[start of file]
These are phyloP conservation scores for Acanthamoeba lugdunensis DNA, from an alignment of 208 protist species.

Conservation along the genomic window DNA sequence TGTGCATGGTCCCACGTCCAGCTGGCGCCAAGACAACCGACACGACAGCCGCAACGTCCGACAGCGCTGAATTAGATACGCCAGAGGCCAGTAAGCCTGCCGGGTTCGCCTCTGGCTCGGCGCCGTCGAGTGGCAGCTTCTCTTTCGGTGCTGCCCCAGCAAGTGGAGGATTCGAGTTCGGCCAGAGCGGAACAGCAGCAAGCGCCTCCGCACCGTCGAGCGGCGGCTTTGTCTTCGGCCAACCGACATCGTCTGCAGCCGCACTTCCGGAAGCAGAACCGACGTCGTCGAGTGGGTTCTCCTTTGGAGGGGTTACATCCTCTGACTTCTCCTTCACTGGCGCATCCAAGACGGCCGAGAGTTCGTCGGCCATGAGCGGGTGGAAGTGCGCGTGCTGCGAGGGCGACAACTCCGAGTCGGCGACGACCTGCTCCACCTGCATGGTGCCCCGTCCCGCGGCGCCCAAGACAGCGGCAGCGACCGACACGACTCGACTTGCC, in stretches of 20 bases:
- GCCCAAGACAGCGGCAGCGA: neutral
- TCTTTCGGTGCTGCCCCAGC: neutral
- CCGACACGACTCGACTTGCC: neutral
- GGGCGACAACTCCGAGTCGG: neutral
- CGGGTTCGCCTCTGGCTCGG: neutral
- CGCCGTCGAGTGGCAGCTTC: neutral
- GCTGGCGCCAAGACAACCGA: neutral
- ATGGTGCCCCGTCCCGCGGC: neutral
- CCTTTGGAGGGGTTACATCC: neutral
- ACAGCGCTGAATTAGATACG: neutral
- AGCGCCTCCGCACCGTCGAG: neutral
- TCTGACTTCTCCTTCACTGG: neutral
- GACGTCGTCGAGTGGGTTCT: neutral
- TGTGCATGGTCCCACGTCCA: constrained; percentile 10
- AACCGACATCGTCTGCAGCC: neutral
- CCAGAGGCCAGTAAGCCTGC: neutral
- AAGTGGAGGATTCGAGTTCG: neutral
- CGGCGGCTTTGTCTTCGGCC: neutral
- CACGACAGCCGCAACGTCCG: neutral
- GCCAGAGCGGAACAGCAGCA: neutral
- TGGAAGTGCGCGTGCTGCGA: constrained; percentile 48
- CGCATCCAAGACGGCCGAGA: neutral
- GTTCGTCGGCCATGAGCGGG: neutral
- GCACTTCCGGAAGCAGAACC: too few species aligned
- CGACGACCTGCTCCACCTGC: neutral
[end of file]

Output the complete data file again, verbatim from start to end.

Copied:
These are phyloP conservation scores for Acanthamoeba lugdunensis DNA, from an alignment of 208 protist species.

Conservation along the genomic window DNA sequence TGTGCATGGTCCCACGTCCAGCTGGCGCCAAGACAACCGACACGACAGCCGCAACGTCCGACAGCGCTGAATTAGATACGCCAGAGGCCAGTAAGCCTGCCGGGTTCGCCTCTGGCTCGGCGCCGTCGAGTGGCAGCTTCTCTTTCGGTGCTGCCCCAGCAAGTGGAGGATTCGAGTTCGGCCAGAGCGGAACAGCAGCAAGCGCCTCCGCACCGTCGAGCGGCGGCTTTGTCTTCGGCCAACCGACATCGTCTGCAGCCGCACTTCCGGAAGCAGAACCGACGTCGTCGAGTGGGTTCTCCTTTGGAGGGGTTACATCCTCTGACTTCTCCTTCACTGGCGCATCCAAGACGGCCGAGAGTTCGTCGGCCATGAGCGGGTGGAAGTGCGCGTGCTGCGAGGGCGACAACTCCGAGTCGGCGACGACCTGCTCCACCTGCATGGTGCCCCGTCCCGCGGCGCCCAAGACAGCGGCAGCGACCGACACGACTCGACTTGCC, in stretches of 20 bases:
- GCCCAAGACAGCGGCAGCGA: neutral
- TCTTTCGGTGCTGCCCCAGC: neutral
- CCGACACGACTCGACTTGCC: neutral
- GGGCGACAACTCCGAGTCGG: neutral
- CGGGTTCGCCTCTGGCTCGG: neutral
- CGCCGTCGAGTGGCAGCTTC: neutral
- GCTGGCGCCAAGACAACCGA: neutral
- ATGGTGCCCCGTCCCGCGGC: neutral
- CCTTTGGAGGGGTTACATCC: neutral
- ACAGCGCTGAATTAGATACG: neutral
- AGCGCCTCCGCACCGTCGAG: neutral
- TCTGACTTCTCCTTCACTGG: neutral
- GACGTCGTCGAGTGGGTTCT: neutral
- TGTGCATGGTCCCACGTCCA: constrained; percentile 10
- AACCGACATCGTCTGCAGCC: neutral
- CCAGAGGCCAGTAAGCCTGC: neutral
- AAGTGGAGGATTCGAGTTCG: neutral
- CGGCGGCTTTGTCTTCGGCC: neutral
- CACGACAGCCGCAACGTCCG: neutral
- GCCAGAGCGGAACAGCAGCA: neutral
- TGGAAGTGCGCGTGCTGCGA: constrained; percentile 48
- CGCATCCAAGACGGCCGAGA: neutral
- GTTCGTCGGCCATGAGCGGG: neutral
- GCACTTCCGGAAGCAGAACC: too few species aligned
- CGACGACCTGCTCCACCTGC: neutral